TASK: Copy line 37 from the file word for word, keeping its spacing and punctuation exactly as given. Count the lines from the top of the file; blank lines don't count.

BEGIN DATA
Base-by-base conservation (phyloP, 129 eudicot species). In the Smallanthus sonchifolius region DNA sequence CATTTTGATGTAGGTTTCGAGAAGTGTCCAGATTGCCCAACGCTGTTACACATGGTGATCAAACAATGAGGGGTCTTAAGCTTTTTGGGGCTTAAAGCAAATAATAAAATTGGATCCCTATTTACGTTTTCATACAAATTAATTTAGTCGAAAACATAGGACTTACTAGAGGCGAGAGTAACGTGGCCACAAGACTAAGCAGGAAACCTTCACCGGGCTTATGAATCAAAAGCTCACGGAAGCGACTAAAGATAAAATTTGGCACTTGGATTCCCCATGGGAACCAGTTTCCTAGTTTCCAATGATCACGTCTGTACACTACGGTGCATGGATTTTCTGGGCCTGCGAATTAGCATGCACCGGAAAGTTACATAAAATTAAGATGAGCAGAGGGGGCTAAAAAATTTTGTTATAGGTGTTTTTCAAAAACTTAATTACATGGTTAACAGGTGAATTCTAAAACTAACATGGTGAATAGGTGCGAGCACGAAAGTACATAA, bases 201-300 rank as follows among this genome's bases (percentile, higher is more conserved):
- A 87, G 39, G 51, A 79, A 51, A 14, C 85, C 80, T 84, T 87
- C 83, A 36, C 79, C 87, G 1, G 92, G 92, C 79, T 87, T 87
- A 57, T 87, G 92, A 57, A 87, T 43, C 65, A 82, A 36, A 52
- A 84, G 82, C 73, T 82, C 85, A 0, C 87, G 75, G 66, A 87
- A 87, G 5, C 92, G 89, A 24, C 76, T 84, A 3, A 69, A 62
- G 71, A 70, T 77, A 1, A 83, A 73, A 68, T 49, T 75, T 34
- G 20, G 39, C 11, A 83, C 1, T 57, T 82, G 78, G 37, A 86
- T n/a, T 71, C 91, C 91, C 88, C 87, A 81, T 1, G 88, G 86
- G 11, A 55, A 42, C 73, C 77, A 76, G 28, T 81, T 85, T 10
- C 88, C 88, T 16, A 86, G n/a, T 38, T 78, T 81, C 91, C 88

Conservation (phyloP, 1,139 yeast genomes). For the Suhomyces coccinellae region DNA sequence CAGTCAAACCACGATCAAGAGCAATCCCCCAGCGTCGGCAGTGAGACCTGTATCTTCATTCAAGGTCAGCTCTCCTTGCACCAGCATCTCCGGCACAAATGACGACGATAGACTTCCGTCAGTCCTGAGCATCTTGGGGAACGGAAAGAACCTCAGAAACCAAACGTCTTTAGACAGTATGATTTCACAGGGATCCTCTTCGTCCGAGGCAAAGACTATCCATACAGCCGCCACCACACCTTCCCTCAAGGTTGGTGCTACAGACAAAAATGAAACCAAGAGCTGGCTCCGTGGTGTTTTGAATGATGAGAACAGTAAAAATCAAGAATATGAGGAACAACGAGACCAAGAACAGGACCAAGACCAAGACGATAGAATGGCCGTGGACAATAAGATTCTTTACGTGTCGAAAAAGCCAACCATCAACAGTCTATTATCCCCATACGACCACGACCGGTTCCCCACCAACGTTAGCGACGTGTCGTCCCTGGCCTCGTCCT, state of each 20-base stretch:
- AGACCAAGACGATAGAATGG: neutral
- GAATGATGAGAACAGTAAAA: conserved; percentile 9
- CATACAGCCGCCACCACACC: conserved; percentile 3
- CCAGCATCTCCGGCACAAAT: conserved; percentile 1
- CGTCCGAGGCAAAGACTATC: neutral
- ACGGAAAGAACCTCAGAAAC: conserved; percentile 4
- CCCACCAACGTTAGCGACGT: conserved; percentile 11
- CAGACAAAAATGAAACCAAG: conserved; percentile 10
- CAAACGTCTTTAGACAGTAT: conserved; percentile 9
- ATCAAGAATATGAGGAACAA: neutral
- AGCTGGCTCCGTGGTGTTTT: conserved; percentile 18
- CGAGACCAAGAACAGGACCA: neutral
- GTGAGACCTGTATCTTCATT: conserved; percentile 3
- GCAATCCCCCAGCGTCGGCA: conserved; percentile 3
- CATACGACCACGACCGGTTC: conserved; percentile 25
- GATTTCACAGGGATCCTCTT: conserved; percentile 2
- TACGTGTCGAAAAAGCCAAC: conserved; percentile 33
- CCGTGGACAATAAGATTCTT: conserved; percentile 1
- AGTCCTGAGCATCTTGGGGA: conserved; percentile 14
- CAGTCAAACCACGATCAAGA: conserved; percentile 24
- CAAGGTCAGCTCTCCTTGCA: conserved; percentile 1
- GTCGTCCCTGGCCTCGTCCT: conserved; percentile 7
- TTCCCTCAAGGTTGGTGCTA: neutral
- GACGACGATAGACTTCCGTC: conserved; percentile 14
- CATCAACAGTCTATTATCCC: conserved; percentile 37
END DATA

- CATCAACAGTCTATTATCCC: conserved; percentile 37